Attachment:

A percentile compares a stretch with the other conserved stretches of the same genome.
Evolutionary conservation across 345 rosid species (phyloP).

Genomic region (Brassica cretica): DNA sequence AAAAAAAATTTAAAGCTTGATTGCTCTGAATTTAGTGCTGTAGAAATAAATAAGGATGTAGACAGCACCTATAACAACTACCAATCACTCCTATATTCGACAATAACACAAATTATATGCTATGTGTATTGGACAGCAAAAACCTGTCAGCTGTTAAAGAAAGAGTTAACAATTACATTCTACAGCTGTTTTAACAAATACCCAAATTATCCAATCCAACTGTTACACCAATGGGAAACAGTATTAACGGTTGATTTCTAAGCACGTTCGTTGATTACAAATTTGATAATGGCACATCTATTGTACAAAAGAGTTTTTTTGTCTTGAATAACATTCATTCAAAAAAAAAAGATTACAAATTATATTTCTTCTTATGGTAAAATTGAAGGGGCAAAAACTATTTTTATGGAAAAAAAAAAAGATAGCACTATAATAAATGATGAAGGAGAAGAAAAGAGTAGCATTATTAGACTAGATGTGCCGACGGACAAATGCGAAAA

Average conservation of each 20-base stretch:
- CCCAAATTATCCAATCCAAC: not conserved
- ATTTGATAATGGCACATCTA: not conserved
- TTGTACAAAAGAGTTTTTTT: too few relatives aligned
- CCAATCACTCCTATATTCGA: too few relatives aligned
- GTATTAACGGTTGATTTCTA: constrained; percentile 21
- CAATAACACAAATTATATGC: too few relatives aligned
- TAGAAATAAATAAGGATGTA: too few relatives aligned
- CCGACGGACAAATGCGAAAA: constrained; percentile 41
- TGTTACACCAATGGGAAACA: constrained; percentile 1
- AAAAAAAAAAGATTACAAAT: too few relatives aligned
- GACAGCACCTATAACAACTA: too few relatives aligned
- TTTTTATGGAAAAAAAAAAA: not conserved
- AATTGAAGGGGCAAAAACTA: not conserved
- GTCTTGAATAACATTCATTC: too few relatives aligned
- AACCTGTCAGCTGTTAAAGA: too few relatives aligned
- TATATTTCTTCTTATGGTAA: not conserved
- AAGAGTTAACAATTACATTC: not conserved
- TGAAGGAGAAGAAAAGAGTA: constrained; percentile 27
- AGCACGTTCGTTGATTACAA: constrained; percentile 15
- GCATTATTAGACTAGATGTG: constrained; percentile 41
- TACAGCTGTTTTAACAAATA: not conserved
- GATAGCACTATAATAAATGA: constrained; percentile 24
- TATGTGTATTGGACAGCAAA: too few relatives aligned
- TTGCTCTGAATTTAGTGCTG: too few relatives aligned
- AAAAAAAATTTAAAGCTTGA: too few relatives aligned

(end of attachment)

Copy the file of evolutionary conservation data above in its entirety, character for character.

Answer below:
A percentile compares a stretch with the other conserved stretches of the same genome.
Evolutionary conservation across 345 rosid species (phyloP).

Genomic region (Brassica cretica): DNA sequence AAAAAAAATTTAAAGCTTGATTGCTCTGAATTTAGTGCTGTAGAAATAAATAAGGATGTAGACAGCACCTATAACAACTACCAATCACTCCTATATTCGACAATAACACAAATTATATGCTATGTGTATTGGACAGCAAAAACCTGTCAGCTGTTAAAGAAAGAGTTAACAATTACATTCTACAGCTGTTTTAACAAATACCCAAATTATCCAATCCAACTGTTACACCAATGGGAAACAGTATTAACGGTTGATTTCTAAGCACGTTCGTTGATTACAAATTTGATAATGGCACATCTATTGTACAAAAGAGTTTTTTTGTCTTGAATAACATTCATTCAAAAAAAAAAGATTACAAATTATATTTCTTCTTATGGTAAAATTGAAGGGGCAAAAACTATTTTTATGGAAAAAAAAAAAGATAGCACTATAATAAATGATGAAGGAGAAGAAAAGAGTAGCATTATTAGACTAGATGTGCCGACGGACAAATGCGAAAA

Average conservation of each 20-base stretch:
- CCCAAATTATCCAATCCAAC: not conserved
- ATTTGATAATGGCACATCTA: not conserved
- TTGTACAAAAGAGTTTTTTT: too few relatives aligned
- CCAATCACTCCTATATTCGA: too few relatives aligned
- GTATTAACGGTTGATTTCTA: constrained; percentile 21
- CAATAACACAAATTATATGC: too few relatives aligned
- TAGAAATAAATAAGGATGTA: too few relatives aligned
- CCGACGGACAAATGCGAAAA: constrained; percentile 41
- TGTTACACCAATGGGAAACA: constrained; percentile 1
- AAAAAAAAAAGATTACAAAT: too few relatives aligned
- GACAGCACCTATAACAACTA: too few relatives aligned
- TTTTTATGGAAAAAAAAAAA: not conserved
- AATTGAAGGGGCAAAAACTA: not conserved
- GTCTTGAATAACATTCATTC: too few relatives aligned
- AACCTGTCAGCTGTTAAAGA: too few relatives aligned
- TATATTTCTTCTTATGGTAA: not conserved
- AAGAGTTAACAATTACATTC: not conserved
- TGAAGGAGAAGAAAAGAGTA: constrained; percentile 27
- AGCACGTTCGTTGATTACAA: constrained; percentile 15
- GCATTATTAGACTAGATGTG: constrained; percentile 41
- TACAGCTGTTTTAACAAATA: not conserved
- GATAGCACTATAATAAATGA: constrained; percentile 24
- TATGTGTATTGGACAGCAAA: too few relatives aligned
- TTGCTCTGAATTTAGTGCTG: too few relatives aligned
- AAAAAAAATTTAAAGCTTGA: too few relatives aligned